Plus, how ‘Dallas’ brought down the Soviet Union, Netflix’s ‘Selena’ gets a real trailer, and Luke Wilson plays a fire-belching robot duck.
The singer-songwriter talks the surprising complexity of Willie’s songwriting and a special request President George H.W. Bush made while Ingram was playing for him.
Forrest Frank and Colin Padalecki on working with Elton John, what they hope to accomplish next, and more.
The legendary collaboration between Queen and David Bowie gets a remake by an intergenerational pair of icons.
Billy Joe Shaver, the Blustery, Tenderhearted Country Star Known as the “Wacko From Waco,” Dies of a Stroke
After contracting COVID-19 earlier this year, the musician had spent most of this past summer in isolation—where he was still writing songs.
The Houston psychedelic rockers are a fixture on listeners’ turntables.
A sense of belonging reverberates all throughout the San Antonio R&B artist’s new album, ‘If You Feel.’
The country icon was, as fellow musician Lucinda Williams put it, an “American treasure.”
This year, Michael Gruber learned to work Rangers games without fans. His new gig is a World Series without the Rangers.
Plus, ‘Seinfeld’ stars yadda yadda yadda for Texas Democrats, ‘Smokey and the Bandit’ races to TV, and the Matthew McConaughey blitz has begun.
For Escovedo, the song conjures memories of his father, as well as ghost stories, old pot dealers, and a cowpunk music video.
In his new teaching role at the University of Houston, the straight-talking music mogul promises students a primer on success and celebrity.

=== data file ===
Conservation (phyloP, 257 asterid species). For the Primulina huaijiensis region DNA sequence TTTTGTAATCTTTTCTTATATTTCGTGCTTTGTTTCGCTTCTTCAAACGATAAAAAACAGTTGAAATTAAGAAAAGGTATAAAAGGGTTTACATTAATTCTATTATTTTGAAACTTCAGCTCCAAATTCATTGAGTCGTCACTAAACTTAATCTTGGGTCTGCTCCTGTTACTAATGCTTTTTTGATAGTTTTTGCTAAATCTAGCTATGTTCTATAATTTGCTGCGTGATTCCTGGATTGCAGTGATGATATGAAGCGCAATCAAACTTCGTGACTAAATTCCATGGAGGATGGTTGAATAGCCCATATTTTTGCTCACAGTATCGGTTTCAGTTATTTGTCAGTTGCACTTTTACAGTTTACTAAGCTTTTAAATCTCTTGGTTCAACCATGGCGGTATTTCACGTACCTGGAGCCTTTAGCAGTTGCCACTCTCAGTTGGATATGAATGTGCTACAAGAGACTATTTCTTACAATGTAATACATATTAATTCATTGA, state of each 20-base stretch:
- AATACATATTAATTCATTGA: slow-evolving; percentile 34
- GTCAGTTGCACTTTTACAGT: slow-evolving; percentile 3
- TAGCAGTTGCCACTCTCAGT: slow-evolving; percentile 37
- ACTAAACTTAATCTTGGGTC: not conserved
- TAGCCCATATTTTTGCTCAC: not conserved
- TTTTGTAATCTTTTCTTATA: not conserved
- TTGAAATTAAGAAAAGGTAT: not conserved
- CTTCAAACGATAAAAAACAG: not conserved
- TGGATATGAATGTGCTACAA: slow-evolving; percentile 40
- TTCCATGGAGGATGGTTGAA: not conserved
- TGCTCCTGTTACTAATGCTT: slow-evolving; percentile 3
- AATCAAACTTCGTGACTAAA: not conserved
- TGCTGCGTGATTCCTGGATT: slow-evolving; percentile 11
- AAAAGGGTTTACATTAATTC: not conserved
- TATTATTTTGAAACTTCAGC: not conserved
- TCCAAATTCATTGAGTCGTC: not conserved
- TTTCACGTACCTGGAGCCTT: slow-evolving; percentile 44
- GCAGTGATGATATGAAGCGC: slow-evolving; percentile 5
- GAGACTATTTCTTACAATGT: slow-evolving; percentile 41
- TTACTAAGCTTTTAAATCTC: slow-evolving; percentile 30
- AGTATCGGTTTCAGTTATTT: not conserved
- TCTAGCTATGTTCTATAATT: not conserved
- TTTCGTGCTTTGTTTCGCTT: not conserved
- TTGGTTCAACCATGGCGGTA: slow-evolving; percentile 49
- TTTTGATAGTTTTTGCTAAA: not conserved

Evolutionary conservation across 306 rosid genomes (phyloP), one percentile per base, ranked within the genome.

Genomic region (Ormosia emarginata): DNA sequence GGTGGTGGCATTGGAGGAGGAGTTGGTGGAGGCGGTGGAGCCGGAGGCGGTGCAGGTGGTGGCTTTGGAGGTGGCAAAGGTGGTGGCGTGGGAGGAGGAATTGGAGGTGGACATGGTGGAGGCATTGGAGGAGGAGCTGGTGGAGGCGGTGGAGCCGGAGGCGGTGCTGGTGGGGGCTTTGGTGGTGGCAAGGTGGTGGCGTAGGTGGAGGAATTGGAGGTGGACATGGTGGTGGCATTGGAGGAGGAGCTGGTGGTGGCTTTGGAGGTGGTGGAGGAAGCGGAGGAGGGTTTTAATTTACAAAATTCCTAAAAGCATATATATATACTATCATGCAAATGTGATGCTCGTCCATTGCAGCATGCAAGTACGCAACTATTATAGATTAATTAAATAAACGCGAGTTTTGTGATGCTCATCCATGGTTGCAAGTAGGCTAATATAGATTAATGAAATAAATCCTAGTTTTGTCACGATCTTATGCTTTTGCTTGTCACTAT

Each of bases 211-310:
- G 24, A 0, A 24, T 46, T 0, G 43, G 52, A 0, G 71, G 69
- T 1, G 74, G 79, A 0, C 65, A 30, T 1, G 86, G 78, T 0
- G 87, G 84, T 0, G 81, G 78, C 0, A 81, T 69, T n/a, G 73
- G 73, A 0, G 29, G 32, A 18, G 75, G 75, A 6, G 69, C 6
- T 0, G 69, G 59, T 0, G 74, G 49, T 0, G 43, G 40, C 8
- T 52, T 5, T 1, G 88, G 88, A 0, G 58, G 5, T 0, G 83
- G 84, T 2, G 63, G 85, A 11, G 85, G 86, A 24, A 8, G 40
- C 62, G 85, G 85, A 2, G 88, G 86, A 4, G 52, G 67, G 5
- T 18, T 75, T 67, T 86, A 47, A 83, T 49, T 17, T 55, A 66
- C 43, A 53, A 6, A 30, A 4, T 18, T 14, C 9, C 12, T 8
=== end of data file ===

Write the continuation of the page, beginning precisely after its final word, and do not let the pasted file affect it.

‘Whiskey River’ had only one verse and a chorus, but Willie Nelson said that was all it needed.
Plus, Demi Lovato releases an anti-Trump song, Sandra Bullock gets back into rom-coms, and the Legendary Stardust Cowboy gets the documentary treatment.
The four-time Grammy winner talks the solitary nature of songwriting and a big wet kiss Willie once planted on Faron Young.
Mason, one of the most sought-after young composers in the country, has a new work set to premiere in November.
Nelson’s rendition of ‘On the Road Again’ gets special treatment for this year’s all-virtual festival.
Plus, Kacey Musgraves meets Scooby Doo, Borat meets Sid Miller, and Austin meets ‘Walker, Texas Ranger.’
Dive into this collection devoted to Willie Nelson where you’ll find new essays about the Red Headed Stranger, our new podcast "One by Willie," a comprehensive ranking of every album Willie ever published, and more.
In the first episode of our new series, the Grammy-winning artist talks about writing sad songs and tells a great dirty joke she learned from Nelson himself.
An Austin man ponders the unthinkable.
We didn’t really need a reason to write a bunch of stories about the Red Headed Stranger. But we had a few.
Over the decades, he and Trigger have created an unmistakable—and uncannily human—sound.
Everyone knew Willie could write great songs and sing them too. But no one—except Willie, of course—believed he could masterfully cover Gershwin and Ellington.
The man from Abbott has never forgotten his humble roots—and has tirelessly devoted himself to helping others.